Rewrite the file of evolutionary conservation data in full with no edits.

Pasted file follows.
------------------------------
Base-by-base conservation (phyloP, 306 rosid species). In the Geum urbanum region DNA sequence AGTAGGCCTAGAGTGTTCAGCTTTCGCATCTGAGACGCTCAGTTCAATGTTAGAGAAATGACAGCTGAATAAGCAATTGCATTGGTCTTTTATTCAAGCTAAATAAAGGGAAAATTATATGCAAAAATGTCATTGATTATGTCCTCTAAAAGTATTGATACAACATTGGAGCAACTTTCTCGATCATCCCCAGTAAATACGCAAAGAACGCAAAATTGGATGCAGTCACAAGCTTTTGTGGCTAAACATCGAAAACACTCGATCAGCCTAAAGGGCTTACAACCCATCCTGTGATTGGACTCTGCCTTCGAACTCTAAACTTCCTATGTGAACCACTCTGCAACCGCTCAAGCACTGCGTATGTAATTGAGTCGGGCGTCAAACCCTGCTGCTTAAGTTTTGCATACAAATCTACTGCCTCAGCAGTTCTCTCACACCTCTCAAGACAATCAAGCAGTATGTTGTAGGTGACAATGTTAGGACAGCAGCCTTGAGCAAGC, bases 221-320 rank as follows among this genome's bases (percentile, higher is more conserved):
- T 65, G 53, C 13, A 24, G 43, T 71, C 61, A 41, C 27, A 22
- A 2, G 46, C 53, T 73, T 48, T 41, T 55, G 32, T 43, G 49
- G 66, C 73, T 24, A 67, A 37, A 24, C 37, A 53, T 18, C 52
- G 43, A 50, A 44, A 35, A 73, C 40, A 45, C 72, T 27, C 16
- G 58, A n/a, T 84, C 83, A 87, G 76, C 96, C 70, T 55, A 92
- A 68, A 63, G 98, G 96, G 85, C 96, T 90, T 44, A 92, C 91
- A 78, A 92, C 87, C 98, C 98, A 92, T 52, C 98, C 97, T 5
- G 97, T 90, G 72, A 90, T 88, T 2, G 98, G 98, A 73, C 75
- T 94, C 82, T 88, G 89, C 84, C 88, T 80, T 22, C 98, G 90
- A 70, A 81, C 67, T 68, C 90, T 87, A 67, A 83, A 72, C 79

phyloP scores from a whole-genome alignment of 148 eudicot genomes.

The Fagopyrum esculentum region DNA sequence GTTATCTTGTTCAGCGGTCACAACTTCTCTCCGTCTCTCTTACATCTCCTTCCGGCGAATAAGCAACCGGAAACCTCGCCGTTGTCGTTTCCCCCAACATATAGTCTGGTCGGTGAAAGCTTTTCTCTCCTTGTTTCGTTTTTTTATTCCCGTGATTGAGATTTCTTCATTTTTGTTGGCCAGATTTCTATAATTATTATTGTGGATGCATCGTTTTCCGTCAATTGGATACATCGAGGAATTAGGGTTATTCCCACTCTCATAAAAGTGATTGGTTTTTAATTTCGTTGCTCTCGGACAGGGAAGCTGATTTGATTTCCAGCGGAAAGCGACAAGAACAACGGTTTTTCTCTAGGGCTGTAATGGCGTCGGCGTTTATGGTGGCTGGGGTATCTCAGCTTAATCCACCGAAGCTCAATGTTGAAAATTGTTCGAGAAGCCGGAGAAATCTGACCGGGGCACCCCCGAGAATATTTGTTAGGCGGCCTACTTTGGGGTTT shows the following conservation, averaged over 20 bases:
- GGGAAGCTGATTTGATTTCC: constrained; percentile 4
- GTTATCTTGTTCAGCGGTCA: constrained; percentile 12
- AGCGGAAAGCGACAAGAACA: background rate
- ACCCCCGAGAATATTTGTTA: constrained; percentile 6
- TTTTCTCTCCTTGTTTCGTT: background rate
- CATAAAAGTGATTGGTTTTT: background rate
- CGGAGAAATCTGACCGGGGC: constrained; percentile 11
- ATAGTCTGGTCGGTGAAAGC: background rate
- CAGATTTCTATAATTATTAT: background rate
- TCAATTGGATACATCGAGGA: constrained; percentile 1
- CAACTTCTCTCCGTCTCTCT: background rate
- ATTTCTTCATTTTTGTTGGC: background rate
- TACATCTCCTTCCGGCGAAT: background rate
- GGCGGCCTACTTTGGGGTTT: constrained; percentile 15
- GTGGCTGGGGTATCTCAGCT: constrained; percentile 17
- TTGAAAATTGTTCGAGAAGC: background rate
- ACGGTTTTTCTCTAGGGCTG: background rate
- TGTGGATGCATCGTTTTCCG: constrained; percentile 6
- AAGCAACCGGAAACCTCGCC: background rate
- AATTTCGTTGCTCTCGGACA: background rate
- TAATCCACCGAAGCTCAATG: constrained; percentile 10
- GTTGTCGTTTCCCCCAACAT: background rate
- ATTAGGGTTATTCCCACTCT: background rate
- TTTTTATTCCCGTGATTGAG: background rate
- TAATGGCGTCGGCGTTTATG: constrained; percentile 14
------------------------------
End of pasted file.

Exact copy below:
Base-by-base conservation (phyloP, 306 rosid species). In the Geum urbanum region DNA sequence AGTAGGCCTAGAGTGTTCAGCTTTCGCATCTGAGACGCTCAGTTCAATGTTAGAGAAATGACAGCTGAATAAGCAATTGCATTGGTCTTTTATTCAAGCTAAATAAAGGGAAAATTATATGCAAAAATGTCATTGATTATGTCCTCTAAAAGTATTGATACAACATTGGAGCAACTTTCTCGATCATCCCCAGTAAATACGCAAAGAACGCAAAATTGGATGCAGTCACAAGCTTTTGTGGCTAAACATCGAAAACACTCGATCAGCCTAAAGGGCTTACAACCCATCCTGTGATTGGACTCTGCCTTCGAACTCTAAACTTCCTATGTGAACCACTCTGCAACCGCTCAAGCACTGCGTATGTAATTGAGTCGGGCGTCAAACCCTGCTGCTTAAGTTTTGCATACAAATCTACTGCCTCAGCAGTTCTCTCACACCTCTCAAGACAATCAAGCAGTATGTTGTAGGTGACAATGTTAGGACAGCAGCCTTGAGCAAGC, bases 221-320 rank as follows among this genome's bases (percentile, higher is more conserved):
- T 65, G 53, C 13, A 24, G 43, T 71, C 61, A 41, C 27, A 22
- A 2, G 46, C 53, T 73, T 48, T 41, T 55, G 32, T 43, G 49
- G 66, C 73, T 24, A 67, A 37, A 24, C 37, A 53, T 18, C 52
- G 43, A 50, A 44, A 35, A 73, C 40, A 45, C 72, T 27, C 16
- G 58, A n/a, T 84, C 83, A 87, G 76, C 96, C 70, T 55, A 92
- A 68, A 63, G 98, G 96, G 85, C 96, T 90, T 44, A 92, C 91
- A 78, A 92, C 87, C 98, C 98, A 92, T 52, C 98, C 97, T 5
- G 97, T 90, G 72, A 90, T 88, T 2, G 98, G 98, A 73, C 75
- T 94, C 82, T 88, G 89, C 84, C 88, T 80, T 22, C 98, G 90
- A 70, A 81, C 67, T 68, C 90, T 87, A 67, A 83, A 72, C 79

phyloP scores from a whole-genome alignment of 148 eudicot genomes.

The Fagopyrum esculentum region DNA sequence GTTATCTTGTTCAGCGGTCACAACTTCTCTCCGTCTCTCTTACATCTCCTTCCGGCGAATAAGCAACCGGAAACCTCGCCGTTGTCGTTTCCCCCAACATATAGTCTGGTCGGTGAAAGCTTTTCTCTCCTTGTTTCGTTTTTTTATTCCCGTGATTGAGATTTCTTCATTTTTGTTGGCCAGATTTCTATAATTATTATTGTGGATGCATCGTTTTCCGTCAATTGGATACATCGAGGAATTAGGGTTATTCCCACTCTCATAAAAGTGATTGGTTTTTAATTTCGTTGCTCTCGGACAGGGAAGCTGATTTGATTTCCAGCGGAAAGCGACAAGAACAACGGTTTTTCTCTAGGGCTGTAATGGCGTCGGCGTTTATGGTGGCTGGGGTATCTCAGCTTAATCCACCGAAGCTCAATGTTGAAAATTGTTCGAGAAGCCGGAGAAATCTGACCGGGGCACCCCCGAGAATATTTGTTAGGCGGCCTACTTTGGGGTTT shows the following conservation, averaged over 20 bases:
- GGGAAGCTGATTTGATTTCC: constrained; percentile 4
- GTTATCTTGTTCAGCGGTCA: constrained; percentile 12
- AGCGGAAAGCGACAAGAACA: background rate
- ACCCCCGAGAATATTTGTTA: constrained; percentile 6
- TTTTCTCTCCTTGTTTCGTT: background rate
- CATAAAAGTGATTGGTTTTT: background rate
- CGGAGAAATCTGACCGGGGC: constrained; percentile 11
- ATAGTCTGGTCGGTGAAAGC: background rate
- CAGATTTCTATAATTATTAT: background rate
- TCAATTGGATACATCGAGGA: constrained; percentile 1
- CAACTTCTCTCCGTCTCTCT: background rate
- ATTTCTTCATTTTTGTTGGC: background rate
- TACATCTCCTTCCGGCGAAT: background rate
- GGCGGCCTACTTTGGGGTTT: constrained; percentile 15
- GTGGCTGGGGTATCTCAGCT: constrained; percentile 17
- TTGAAAATTGTTCGAGAAGC: background rate
- ACGGTTTTTCTCTAGGGCTG: background rate
- TGTGGATGCATCGTTTTCCG: constrained; percentile 6
- AAGCAACCGGAAACCTCGCC: background rate
- AATTTCGTTGCTCTCGGACA: background rate
- TAATCCACCGAAGCTCAATG: constrained; percentile 10
- GTTGTCGTTTCCCCCAACAT: background rate
- ATTAGGGTTATTCCCACTCT: background rate
- TTTTTATTCCCGTGATTGAG: background rate
- TAATGGCGTCGGCGTTTATG: constrained; percentile 14